The other day I decided to reformat my computer. It had been acting funky and was in need of help. The first error occurred in backing up my files when I over wrote valuable files on a thumb drive. Instead of saving my files in a separate location, I over wrote the existing files on the thumb drive. That thumb drive had older files such as purchase receipts and tax files.
The second issue was my inability to use the Dell System recovery to restore the computer to factory settings. As such I used the Windows 7 installation I purchased a few years ago which caused a two-fold problem:
- It did not truly reformat the hard drive. Windows 7 saves all of the old files on the hard drive to a directory called Windows.old. Now I’ve got 44GB of old unnecessary files on my hard drive.
- The installation asked for an ID number that I didn’t have (that I thought I had). As such, I can’t register the software.
Since I over wrote the old purchase receipt files, I couldn’t find my Windows 7 proof of purchase. More importantly, 5 years of receipts and tax files were gone. So task number one was to recover those files. This leads me to a whole series of adventures and errors!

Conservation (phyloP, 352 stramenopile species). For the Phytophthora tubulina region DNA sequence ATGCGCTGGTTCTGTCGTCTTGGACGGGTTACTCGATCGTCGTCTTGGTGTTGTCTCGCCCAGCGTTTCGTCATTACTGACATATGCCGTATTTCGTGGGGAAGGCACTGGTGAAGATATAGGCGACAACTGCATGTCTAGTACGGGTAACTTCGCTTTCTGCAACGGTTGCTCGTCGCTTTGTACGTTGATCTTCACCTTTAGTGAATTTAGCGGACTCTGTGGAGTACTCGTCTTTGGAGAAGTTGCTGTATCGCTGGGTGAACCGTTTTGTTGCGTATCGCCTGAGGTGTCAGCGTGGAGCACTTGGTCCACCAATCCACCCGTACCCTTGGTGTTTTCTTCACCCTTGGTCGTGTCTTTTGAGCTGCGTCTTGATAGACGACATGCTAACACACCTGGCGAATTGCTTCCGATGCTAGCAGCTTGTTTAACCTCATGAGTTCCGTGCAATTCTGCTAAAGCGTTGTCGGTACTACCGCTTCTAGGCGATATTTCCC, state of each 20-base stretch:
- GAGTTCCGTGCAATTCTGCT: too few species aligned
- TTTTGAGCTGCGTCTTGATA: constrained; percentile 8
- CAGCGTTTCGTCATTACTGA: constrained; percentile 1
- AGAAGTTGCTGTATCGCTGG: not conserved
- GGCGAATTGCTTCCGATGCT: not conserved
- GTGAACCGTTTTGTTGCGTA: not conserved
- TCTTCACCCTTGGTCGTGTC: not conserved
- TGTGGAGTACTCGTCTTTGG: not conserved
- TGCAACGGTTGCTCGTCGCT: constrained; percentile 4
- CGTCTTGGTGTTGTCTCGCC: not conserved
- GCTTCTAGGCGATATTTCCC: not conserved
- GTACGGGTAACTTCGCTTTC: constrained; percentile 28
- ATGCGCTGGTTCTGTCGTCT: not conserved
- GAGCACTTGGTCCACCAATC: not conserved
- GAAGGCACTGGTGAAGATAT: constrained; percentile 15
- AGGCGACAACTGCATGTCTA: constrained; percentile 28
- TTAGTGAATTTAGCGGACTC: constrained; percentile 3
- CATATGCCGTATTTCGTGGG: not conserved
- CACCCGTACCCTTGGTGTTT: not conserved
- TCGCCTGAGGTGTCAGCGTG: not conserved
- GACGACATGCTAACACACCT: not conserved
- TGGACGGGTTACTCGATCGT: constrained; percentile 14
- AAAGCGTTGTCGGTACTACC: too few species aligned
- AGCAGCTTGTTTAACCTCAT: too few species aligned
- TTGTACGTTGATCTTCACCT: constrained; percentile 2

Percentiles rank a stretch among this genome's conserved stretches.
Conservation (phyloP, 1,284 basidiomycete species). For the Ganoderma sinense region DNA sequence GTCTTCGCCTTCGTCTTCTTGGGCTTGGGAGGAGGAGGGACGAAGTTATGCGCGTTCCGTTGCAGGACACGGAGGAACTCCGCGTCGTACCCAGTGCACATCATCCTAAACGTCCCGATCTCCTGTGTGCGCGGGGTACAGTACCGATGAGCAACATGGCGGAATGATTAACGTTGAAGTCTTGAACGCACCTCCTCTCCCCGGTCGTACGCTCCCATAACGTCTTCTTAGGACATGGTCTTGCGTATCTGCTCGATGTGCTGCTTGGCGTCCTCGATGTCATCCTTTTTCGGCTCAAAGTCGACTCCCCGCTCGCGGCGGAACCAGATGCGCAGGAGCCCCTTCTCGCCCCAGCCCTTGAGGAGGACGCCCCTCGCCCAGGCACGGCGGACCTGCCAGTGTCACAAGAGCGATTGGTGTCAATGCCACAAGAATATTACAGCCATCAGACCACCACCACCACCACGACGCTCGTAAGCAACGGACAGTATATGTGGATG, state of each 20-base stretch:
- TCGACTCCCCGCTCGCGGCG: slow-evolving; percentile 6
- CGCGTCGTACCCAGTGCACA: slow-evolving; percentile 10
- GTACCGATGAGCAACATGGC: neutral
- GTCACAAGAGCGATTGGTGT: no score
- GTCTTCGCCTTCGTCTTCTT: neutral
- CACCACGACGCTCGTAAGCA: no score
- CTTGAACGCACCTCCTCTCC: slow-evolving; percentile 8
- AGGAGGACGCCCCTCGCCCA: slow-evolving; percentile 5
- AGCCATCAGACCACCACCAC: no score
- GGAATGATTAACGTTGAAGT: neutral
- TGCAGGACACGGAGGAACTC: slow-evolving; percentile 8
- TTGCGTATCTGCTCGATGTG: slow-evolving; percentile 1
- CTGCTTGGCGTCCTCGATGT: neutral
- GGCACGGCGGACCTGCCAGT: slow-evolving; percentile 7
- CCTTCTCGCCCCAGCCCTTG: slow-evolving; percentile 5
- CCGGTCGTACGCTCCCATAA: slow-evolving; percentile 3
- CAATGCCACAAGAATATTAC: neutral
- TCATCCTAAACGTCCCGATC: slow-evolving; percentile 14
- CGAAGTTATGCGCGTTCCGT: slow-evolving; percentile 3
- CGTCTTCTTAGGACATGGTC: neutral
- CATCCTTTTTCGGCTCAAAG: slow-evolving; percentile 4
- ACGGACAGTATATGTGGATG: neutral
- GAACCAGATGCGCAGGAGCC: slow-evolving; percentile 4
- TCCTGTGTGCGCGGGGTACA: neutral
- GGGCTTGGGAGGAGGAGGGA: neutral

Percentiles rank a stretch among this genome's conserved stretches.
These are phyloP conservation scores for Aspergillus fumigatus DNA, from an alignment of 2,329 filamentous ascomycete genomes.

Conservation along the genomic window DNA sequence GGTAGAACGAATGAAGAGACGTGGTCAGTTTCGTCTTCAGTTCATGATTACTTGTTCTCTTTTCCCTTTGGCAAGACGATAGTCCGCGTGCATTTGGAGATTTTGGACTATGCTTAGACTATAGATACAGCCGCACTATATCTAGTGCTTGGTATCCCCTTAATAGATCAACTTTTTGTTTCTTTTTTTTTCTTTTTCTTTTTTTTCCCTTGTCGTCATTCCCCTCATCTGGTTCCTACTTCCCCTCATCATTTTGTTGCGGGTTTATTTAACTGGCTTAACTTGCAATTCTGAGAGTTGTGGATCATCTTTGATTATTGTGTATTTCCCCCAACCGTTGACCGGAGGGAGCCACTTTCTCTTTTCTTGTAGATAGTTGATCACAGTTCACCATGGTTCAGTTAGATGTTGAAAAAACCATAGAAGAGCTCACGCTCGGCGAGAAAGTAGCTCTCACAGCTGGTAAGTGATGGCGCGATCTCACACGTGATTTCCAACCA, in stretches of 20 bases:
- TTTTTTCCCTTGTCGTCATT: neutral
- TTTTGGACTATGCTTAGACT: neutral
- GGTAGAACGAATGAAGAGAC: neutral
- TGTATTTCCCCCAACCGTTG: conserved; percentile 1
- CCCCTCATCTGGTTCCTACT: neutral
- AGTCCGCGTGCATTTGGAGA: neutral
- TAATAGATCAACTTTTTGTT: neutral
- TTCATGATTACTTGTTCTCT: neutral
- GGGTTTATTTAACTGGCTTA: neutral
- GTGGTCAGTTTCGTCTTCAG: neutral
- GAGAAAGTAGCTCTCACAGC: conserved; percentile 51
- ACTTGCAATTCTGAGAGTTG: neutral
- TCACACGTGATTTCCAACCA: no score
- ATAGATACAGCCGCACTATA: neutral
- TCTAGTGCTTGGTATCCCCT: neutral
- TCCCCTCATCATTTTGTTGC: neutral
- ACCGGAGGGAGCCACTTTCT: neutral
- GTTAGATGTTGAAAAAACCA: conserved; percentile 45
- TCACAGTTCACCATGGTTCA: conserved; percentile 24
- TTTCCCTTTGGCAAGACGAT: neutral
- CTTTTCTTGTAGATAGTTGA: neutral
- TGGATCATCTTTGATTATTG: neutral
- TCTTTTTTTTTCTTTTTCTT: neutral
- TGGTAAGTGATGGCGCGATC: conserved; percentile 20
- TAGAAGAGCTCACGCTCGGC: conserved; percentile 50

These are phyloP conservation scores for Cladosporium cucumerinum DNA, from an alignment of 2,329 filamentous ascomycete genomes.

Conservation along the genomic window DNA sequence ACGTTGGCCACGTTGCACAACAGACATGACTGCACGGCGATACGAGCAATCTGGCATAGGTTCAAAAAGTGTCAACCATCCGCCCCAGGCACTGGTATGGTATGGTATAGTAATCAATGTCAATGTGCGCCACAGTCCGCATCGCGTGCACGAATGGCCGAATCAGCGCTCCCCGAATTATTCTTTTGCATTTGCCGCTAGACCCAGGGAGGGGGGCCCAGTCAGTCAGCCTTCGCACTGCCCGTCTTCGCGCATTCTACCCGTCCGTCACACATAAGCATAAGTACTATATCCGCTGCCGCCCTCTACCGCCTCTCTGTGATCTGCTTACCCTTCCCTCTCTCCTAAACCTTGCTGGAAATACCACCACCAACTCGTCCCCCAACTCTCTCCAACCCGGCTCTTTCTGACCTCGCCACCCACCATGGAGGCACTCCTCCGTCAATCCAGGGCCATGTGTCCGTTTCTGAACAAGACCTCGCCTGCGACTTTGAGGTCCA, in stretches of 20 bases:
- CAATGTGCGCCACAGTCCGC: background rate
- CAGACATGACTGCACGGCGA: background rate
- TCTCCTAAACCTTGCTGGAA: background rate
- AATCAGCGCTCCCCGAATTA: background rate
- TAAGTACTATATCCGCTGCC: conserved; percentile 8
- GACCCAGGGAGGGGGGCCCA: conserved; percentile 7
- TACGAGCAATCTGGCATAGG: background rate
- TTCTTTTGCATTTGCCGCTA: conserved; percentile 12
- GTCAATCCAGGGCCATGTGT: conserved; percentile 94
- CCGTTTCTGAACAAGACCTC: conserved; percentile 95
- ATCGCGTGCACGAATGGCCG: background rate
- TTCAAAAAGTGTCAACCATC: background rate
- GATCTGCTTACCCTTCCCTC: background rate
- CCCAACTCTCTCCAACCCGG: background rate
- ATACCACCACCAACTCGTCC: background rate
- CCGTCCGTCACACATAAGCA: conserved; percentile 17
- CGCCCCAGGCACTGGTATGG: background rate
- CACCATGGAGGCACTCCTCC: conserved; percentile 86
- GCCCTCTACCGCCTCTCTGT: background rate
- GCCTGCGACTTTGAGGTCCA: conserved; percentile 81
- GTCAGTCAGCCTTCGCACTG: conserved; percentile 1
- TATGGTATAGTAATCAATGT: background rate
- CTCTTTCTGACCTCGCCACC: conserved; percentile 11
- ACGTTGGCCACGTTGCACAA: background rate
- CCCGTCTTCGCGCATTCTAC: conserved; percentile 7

Data Recovery Software
I combed the net looking for recovery software. I downloaded 3 trial programs and settled on EaseUS Data Recovery Wizard as it seemed to be able to find lost files.
An aside: On this journey I learned that although files are “deleted” they actually still reside on the computer. It’s just that your ability to find them has changed. It’s like driving to a location with and without GPS (or map for us old school folks). The first time you use the GPS/map you’re able to find the distant location. A year later you attempt to find the location without a GPS or map (your memory doesn’t quite cut it). Although your destination still exists, your ability to find the right path to it is gone. Think of the data recovery programs as a map or GPS system.
One caveat: Although the files are still on the computer, they’re not protected. In other words, they can easily be overwritten. So, if you accidentally deleted, removed or reformatted your computer, drive or device, you need to perform a data recovery as soon as practicable. To that end, I downloaded EaseUS to begin the process.